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COTE: Designing for Energy (Virtual)

COTE dec
  • COST

    Free for BSA members, $10 for nonmembers

  • TYPE





    1.5 LU AIA credits available.

Event Description

Patrick Murphy, Principal and Director of Sustainability at Vanderweil Engineers, John Hyde, Senior Sustainability Manager at Chapman Construction, and Heather Walters, Vice President in the Sustainability Practice at Thornton Tomasetti will join us to share the ways in which designing for energy is a fundamental part of design and construction today as well as how our understanding of energy and its relationship to Building lifecycle carbon can impact how we can prioritize making the biggest impact beyond EUI. John will discuss the considerations that must be taken into account when constructing highly efficient, zero net energy buildings. Heather Walters will outline how considerations of whole life carbon (embodied + operational) can impact the decisions we make today while taking a transitioning power grid into consideration as a key part of the design decision making process.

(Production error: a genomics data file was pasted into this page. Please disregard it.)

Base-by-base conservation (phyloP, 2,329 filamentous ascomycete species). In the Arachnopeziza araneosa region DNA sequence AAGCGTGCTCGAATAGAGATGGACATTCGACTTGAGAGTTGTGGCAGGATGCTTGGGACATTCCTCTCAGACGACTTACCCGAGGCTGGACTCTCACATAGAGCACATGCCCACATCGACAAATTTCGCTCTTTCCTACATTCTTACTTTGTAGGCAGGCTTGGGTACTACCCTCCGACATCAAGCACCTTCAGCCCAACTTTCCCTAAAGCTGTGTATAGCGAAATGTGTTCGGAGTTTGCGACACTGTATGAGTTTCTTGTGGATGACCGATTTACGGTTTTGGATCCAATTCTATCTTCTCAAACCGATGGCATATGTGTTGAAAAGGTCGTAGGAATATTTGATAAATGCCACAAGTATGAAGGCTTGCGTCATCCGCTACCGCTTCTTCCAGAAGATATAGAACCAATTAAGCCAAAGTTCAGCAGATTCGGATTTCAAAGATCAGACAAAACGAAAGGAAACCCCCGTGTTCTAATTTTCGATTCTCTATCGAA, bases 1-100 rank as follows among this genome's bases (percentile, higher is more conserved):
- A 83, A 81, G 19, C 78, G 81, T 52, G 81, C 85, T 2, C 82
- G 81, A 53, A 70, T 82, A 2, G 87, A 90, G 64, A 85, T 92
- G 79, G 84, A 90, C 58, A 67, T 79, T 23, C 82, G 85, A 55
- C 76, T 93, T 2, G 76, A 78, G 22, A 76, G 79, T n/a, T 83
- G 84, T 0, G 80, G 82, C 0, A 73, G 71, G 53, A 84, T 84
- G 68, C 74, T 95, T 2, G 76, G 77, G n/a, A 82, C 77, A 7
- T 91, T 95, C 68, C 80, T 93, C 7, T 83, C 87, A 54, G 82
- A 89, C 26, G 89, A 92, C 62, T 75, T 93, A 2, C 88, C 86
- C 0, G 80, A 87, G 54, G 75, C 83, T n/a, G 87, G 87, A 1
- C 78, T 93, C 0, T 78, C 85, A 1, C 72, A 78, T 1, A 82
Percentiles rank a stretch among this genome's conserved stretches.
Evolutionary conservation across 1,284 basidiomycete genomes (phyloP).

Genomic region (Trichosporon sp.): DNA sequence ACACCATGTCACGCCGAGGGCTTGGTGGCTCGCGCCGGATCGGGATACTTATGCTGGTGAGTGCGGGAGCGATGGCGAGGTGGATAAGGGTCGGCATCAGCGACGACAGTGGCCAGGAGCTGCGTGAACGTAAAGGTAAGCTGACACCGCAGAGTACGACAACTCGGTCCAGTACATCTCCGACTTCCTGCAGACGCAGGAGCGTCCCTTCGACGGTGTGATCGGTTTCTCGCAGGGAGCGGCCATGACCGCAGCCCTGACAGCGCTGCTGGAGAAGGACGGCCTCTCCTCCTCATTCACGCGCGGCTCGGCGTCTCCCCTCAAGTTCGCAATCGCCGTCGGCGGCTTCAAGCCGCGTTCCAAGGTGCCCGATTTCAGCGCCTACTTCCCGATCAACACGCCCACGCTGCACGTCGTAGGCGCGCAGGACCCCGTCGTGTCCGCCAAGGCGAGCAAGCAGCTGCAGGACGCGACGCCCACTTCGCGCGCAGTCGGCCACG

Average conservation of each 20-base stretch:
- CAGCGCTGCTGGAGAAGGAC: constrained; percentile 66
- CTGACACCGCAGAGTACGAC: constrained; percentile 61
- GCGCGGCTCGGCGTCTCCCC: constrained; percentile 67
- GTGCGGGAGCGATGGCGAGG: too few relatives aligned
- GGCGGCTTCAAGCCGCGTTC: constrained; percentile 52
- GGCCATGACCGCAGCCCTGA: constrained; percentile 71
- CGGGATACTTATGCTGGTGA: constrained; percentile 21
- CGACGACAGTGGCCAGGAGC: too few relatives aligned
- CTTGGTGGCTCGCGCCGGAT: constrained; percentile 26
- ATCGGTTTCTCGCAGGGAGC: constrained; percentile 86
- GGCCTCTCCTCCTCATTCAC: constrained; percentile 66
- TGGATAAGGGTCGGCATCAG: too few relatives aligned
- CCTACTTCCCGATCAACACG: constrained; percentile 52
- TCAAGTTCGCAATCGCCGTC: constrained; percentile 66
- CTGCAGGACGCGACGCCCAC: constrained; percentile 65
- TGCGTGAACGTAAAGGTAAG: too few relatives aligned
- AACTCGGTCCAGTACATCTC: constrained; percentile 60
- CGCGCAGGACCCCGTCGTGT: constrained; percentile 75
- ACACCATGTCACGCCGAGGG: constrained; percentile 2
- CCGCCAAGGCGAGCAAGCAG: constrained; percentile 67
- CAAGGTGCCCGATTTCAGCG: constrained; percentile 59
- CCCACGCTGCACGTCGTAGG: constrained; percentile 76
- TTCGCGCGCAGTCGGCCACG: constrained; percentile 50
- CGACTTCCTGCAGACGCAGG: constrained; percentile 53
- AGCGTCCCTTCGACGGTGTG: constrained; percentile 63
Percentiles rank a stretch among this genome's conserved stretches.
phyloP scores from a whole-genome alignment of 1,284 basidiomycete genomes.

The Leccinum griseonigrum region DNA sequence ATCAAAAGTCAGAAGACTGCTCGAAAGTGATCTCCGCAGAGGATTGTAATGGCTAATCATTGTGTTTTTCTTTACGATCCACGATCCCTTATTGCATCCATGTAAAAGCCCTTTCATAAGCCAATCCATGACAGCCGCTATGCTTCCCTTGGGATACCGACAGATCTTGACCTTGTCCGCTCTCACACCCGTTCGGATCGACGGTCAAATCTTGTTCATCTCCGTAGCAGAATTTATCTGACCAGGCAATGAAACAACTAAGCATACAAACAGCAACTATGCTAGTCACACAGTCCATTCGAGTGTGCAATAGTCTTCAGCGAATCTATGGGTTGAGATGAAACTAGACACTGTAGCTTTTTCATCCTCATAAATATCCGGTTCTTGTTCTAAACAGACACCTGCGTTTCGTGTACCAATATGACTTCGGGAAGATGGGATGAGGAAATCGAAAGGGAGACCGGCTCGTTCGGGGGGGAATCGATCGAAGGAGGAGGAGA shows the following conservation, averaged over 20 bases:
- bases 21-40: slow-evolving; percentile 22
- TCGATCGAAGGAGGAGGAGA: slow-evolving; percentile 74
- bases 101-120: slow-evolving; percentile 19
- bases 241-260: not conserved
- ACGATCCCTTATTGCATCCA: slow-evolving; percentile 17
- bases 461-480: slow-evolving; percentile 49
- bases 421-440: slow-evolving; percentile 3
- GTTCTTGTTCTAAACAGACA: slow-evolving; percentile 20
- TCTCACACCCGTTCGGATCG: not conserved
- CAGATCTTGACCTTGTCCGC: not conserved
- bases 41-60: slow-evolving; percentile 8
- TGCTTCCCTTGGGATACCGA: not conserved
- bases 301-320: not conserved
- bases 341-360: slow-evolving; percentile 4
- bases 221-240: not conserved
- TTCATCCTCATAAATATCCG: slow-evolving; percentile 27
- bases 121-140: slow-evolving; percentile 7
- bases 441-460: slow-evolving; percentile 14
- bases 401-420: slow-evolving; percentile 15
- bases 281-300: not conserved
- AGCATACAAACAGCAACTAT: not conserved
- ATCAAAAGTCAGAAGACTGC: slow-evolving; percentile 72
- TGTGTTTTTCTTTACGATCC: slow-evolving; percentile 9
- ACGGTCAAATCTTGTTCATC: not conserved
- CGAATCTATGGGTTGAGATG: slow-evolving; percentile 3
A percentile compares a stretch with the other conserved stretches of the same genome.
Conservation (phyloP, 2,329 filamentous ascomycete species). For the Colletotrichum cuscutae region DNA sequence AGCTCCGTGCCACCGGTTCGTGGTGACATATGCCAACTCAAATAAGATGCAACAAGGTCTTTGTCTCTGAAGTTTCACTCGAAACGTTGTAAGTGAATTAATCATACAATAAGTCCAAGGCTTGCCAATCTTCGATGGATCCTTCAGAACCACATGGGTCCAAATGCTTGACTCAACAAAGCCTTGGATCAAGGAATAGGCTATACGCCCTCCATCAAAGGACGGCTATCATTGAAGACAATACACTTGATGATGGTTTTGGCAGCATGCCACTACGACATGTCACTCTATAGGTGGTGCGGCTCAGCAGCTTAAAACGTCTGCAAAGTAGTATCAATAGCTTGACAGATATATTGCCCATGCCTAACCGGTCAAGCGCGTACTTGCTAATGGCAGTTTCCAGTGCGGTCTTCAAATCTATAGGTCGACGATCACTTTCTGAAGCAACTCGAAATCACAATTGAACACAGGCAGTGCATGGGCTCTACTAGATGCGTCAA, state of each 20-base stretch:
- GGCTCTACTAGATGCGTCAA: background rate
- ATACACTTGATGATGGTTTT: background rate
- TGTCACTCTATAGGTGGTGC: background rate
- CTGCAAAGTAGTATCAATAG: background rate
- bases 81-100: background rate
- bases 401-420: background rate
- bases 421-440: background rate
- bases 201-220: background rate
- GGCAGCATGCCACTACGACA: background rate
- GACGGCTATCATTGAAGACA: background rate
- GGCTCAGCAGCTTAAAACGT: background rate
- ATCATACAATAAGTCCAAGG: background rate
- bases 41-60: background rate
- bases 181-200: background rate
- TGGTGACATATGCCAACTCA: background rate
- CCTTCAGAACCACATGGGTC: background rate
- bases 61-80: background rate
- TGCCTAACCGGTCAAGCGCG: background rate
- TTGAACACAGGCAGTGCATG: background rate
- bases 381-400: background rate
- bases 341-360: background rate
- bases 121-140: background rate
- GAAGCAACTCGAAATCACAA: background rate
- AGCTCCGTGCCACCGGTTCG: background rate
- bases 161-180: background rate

This presentation will provide a high-level overview of the Framework’s principles as they relate to the Designing for Energy measure. This overview will be followed by presentations from practitioners demonstrating how the fundamentals of this measure are incorporated into the design and construction process with a focus on the successful execution of highly efficient buildings today and suggestions for thoughtful planning considerations for design moving forward. The session will conclude with a moderated discussion.


Patrick Murphy PE, LEED AP BD+C, CHPC | Principal and Director of Sustainability, Vanderweil Engineers

John Hyde LEED AP BD+C, CHPC | Senior Sustainability Manager, Chapman Construction

Heather Walters, PE | Vice President, Sustainability, Thornton Tomasetti

Learning Objectives

  1. Identify opportunities to take the impact of carbon into account when thinking about the role operational and embodied carbon play in the design decision making process;

  2. Use data as a basis for decision making on an integrated, whole building scale;

  3. See tangible examples of how energy efficient design is taken into consideration in the construction process

  4. Explain how architects can leverage an understanding of the construction process to plan for energy efficient design that is achievable when built.